At any rate, there areas that could benefit with high speed rail, like a Boston-Miami line, or a LA-Vegas, SF-Seattle, both have an OK transport system. Also, Texas COULD benefit, like trains from Dallas to Corpus via Austin and San Antonio and to Houston, completing the triangle….but still…getting around once there. Plus, our cities are so different, you can hop off the train in many cities in France and walk across town in 20 minutes….you cant do that in most cities in the US. But I still hope they build some. I’d ride them.

  • Phil

    Another idiotic idea. Studies have repeatedly shown that high-speed rail is a poor choice for this country. It requires dedicated lines to allow for 150+ mph travel. You can’t use existing lines that are being used by other slower moving traffic such as freight. Extensive ground transportation is still needed to get to the rail hubs, eliminating any time savings . It is a boondogle.

  • Tom

    High Speed Rail is a topic I anguish over. I’m personally fond of it – I like the concept. But I look at Amtrak and the reality of its almost certain under-use, and shudder at the potential waste of money – PUBLIC money.

    One small part of the puzzle I would throw forward is to at least consider breaking from the mental assumption that you have to connect downtowns. For ex., in Washington, DC going to Union Station might make sense, but linking a High Speed system merely to the airports (BWI, Dulles) would be worth at least considering. Passengers could then de-train there and switch transportation modes: to local subways, commuter buses, rental cars, etc. A traveler from Boston could take a bullet train that would only stop at NYC, Philly, and then at BWI airport near Baltimore. They could then rent a car, or transfer to an Amtrak to Florida, or get a local bus or hotel shuttle.

    I am not saying this is THE solution, but it could be a partial resolution to the concerns noted here – why not piggy back on that existing airport infrastructure?

  • Brian Too

    @2. Jason,

    I agree. Millions of people fly every day and what is waiting for them at the destination? Nothing! They are stuck in the airport terminal with no possibility of escape, except to fly back. That’s why we have to keep expanding the airports!

    Sheesh, talk about over-stating a minor problem.

  • Mark T

    I recommend reading Randal O’Toole’s examinations of high speed rail and other transportaion policies that turnout to be colossal wastes of money.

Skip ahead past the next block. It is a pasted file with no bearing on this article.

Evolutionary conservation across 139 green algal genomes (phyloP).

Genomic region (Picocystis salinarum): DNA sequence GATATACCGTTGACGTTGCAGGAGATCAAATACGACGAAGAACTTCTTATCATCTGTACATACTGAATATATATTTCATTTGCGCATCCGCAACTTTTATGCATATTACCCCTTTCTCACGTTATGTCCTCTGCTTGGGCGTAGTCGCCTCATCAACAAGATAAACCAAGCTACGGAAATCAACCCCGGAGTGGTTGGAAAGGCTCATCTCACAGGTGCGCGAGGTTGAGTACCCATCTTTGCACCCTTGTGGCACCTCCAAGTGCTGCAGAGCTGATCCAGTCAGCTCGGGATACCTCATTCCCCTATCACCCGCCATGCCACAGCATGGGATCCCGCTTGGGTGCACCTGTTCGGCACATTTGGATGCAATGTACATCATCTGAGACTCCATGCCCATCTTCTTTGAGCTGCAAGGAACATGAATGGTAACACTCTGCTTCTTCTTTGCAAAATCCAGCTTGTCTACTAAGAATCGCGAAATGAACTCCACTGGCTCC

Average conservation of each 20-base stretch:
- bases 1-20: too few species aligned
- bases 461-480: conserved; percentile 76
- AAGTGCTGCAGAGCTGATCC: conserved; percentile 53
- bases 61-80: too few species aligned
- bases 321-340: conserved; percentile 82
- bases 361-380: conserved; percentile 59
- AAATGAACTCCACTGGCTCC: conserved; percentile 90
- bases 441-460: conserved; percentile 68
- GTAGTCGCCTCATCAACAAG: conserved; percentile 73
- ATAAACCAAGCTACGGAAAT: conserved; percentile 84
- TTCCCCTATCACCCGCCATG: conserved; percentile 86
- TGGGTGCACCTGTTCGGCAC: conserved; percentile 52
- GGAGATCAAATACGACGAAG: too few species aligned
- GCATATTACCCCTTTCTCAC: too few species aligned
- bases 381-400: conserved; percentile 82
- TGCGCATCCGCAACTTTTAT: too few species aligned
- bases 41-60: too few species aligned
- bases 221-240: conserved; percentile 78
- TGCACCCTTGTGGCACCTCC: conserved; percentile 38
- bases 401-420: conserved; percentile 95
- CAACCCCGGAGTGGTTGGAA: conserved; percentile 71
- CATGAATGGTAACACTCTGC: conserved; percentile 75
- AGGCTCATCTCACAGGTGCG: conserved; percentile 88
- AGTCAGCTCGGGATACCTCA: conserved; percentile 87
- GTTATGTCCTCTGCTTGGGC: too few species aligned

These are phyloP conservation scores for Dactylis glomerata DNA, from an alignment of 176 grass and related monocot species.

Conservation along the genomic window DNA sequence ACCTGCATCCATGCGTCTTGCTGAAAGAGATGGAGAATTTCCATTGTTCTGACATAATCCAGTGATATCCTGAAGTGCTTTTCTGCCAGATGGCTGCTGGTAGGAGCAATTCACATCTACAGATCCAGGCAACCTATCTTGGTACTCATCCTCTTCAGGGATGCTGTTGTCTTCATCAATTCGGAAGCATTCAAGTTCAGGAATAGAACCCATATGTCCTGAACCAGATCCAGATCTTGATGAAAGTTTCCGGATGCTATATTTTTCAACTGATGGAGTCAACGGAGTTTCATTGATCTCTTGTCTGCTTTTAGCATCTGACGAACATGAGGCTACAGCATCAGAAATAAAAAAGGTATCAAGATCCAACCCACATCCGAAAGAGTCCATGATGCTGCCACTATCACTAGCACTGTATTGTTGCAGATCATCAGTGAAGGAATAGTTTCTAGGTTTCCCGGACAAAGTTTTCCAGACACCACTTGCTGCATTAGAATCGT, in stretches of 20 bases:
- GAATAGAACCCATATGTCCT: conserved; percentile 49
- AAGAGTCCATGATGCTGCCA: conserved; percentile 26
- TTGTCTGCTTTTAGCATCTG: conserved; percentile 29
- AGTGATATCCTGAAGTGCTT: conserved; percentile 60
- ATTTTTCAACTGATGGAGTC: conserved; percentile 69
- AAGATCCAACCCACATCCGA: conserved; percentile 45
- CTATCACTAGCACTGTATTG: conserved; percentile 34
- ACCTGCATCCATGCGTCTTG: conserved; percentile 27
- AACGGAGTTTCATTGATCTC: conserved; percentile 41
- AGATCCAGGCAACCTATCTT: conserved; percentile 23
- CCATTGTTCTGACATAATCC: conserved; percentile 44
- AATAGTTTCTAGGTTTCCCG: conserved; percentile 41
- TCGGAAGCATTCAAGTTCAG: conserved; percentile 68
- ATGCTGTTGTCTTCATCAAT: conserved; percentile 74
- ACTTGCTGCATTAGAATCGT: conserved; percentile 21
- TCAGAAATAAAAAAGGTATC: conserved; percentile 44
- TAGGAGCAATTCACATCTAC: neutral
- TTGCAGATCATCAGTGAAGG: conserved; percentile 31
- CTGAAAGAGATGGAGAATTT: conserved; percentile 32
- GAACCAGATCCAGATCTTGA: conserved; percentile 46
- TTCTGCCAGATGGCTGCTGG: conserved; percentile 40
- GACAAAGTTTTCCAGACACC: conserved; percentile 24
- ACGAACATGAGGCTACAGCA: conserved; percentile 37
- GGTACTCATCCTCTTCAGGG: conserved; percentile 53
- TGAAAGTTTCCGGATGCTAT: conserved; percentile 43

Here is one but all his work is very compelling

    http://www.cato.org/pub_display.php?pub_id=11608

  • http://clubneko.net/ nick

    A 1+ trillion dollar deficit is coming again. As much as I would love to see our country catch up in areas like this, we can’t ignore the fact that we are hemorrhaging money like you wouldn’t believe, and we will eventually hit the wall with our creditors. Debt in this country has been spiraling out of control since the 80s as well as outsourcing – we still have the highest wages in the world but they are getting parceled out to fewer and fewer jobs. If no one here is making money, we’ll have no hope of ever paying it back. Using tax dollars to ‘create jobs’ is (forgive the tired old adage) robbing Peter to pay Paul. We’ve pumped billion after billion of stimulus money into the economy and what exactly do we have to show for it in terms of job creation? We’ve not even treaded water with job creation (yes, jobs have been added but not enough to keep up with the equilibrium level necessitated by population growth).

    It’s all well and good to imagine these ideas will have good economic benefits, but at our current rate, the four year post-Bush era will have expanded the national debt by about the same dollar amount Bush did in his entire eight year reign.

    At our current rate of decay, I’ll just be happy to see California’s economy not collapse entirely. I have no hope of ever seeing an actual high speed rail constructed down the coast in my lifetime (I forget the exact figures, but it’s something like if they had the money and started today, it would be operational in 30 years).

  • JoshuaKlein

    Population density is the key here. HSR would be a good idea for the very densely populated North East corridor and perhaps a small sliver of California. That’s about it. We should simply start with these, as they make the most compelling economic case.

    All these other proposals for Florida, Ohio, and other places are just too much.

    Sure, the Chinese are building a much more extensive network, then again, their population density is order of magnitude greater.

    HSR is a good idea, but blindly copying the size and extent of the Chinese network is just a pissing match, not a sound idea.